Arthur Lapierre, singer, folk musician, and actor (circa 1888-?)

Arthur Lapierre was born around 1888, and began his acting and singing career at the turn of the century. Around 1908, he teamed up with Conrad Gauthier and Sylva Alarie (the father of renowned Canadian soprano Pierrette Alarie) to form the Cercle Lapierre. This ensemble performed in Montréal and the surrounding areas until the 1920s. Arthur Lapierre also sang with his wife, Béatrice Latour, and was a frequent guest soloist at religious events; notably, he sang in Pelletier's Stabat Mater at Saint-Jacques church in April 1917.

In January 1918, Arthur Lapierre played the role of Léveillée in La basoche (Messager), the first and only production of the Société nationale d'opéra comique. On November 18 and 21 of that year, he sang with the Troupe canadienne d'opéra in Carmen, alongside Sarah Fischer, Cédia Brault, Victor Desautels and Ulysse Paquin.

In January 1919, he sang excerpts from Philémon et Baucis (Gounod) and Les noces de Jeannette (Massé) in Lewiston, Maine, where he shared the stage with Blanche Gonthier, Honoré Vaillancourt, and Armand Gauthier. The following month, he played in Le caïd (Thomas), alongside Blanche Gonthier and Ulysse Paquin. At the same time, Lapierre was performing at the Théâtre canadien-français with Armand Gauthier, in Allons-y, brunette, a five-act musical review the two performers had written together.

In March of 1919, Arthur Lapierre sang in Bonsoir voisin (Poise) at Salle Lafontaine, alongside Léonide Létourneux. In April, he appeared in Les dragons de Villars (Maillard) at the Monument-National, where he shared the stage with Fabiola Poirier and Jeanne Maubourg. He performed a recital of excerpts from this operetta with Fabiola Poirier in Lewiston, Maine, the following month. During this time, Arthur Lapierre became a member of the Quatuor Octave-Pelletier, along with Rodrigue Gauthier, Jean-Marie Magnan and Joseph-Henri Thibodeau.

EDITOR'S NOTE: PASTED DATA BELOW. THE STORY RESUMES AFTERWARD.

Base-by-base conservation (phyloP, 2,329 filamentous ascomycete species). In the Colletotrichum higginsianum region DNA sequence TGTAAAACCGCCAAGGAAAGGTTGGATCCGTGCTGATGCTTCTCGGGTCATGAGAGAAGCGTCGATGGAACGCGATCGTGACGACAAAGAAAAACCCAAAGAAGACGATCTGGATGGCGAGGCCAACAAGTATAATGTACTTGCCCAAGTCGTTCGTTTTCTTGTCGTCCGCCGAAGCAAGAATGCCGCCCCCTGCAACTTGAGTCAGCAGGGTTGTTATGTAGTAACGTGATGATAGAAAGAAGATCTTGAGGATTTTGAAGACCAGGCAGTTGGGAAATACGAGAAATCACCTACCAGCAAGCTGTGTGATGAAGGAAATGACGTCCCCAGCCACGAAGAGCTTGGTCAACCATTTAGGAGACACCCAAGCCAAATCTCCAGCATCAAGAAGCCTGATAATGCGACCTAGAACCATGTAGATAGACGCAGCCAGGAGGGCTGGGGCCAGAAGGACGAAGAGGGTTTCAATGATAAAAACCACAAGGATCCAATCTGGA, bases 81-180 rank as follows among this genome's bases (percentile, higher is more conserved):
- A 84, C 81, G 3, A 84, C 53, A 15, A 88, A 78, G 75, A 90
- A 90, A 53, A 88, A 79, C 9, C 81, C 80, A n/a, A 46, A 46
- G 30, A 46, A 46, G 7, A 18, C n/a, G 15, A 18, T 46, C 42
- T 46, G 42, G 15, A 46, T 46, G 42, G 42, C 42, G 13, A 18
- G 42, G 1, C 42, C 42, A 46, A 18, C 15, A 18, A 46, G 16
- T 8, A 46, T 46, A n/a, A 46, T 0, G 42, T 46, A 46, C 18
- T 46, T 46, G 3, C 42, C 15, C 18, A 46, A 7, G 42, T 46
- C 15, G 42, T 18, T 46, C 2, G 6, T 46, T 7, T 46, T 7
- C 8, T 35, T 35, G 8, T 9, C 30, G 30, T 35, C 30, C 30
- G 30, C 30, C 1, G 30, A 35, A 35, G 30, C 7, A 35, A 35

In 1920, these four singers formed the Quatuor canadien, completed on occasion by Arthur Gagné or Émile Lamarre (the latter of whom later joined the Quatuor Alouette). On March 22, 1921, Lapierre performed in Le chemin de croix, by Alexandre Georges, alongside Fabiola Poirier and Armand Gauthier. The singers were accompanied by the 125-member combined choir of the Association des chanteurs de Montréal and the Chorale Saint-Euzèbe as well as a 30-piece orchestra under the direction of Jean Goulet. The following month, Lapierre played the role of Pierre LeRoux in Rose et Cola (De Monsigny) at the Monument-National.

Arthur Lapierre began his solo recording career in 1918. His first recording was of two songs for Columbia Records, in New York. He subsequently recorded about a dozen romantic ballads for the Starr label in Montréal and two folk songs for His Master's Voice, also in Montréal, with Conrad Gauthier.

During the 1920s, Arthur Lapierre sang in a number of performances with Gauthier's troupe, Veillées du bon vieux temps, and in works put on by the Société canadienne d'opérette, headed by Honoré Vaillancourt. Records show that the singer lived and worked as a choirmaster in Falls River, Massachusetts, for a number of years. After returning to Quebec in 1927, Lapierre recorded songs for children under the Mignon label (a subsidiary of Starr) as well as a number of his own compositions ("La chanson du R-100" and "C'est l'R-100") on the Starr label. It is known that, in December 1947, Arthur Lapierre was still teaching voice at his studio, located at 6330 Delorimier Street, in Montréal.

Arthur Lapierre composed a number of works, including the Messe à trois voix égales pour les défunts.

Source: Unpublished research notes by Robert Thérien, music researcher, Montréal

Selected recordings available

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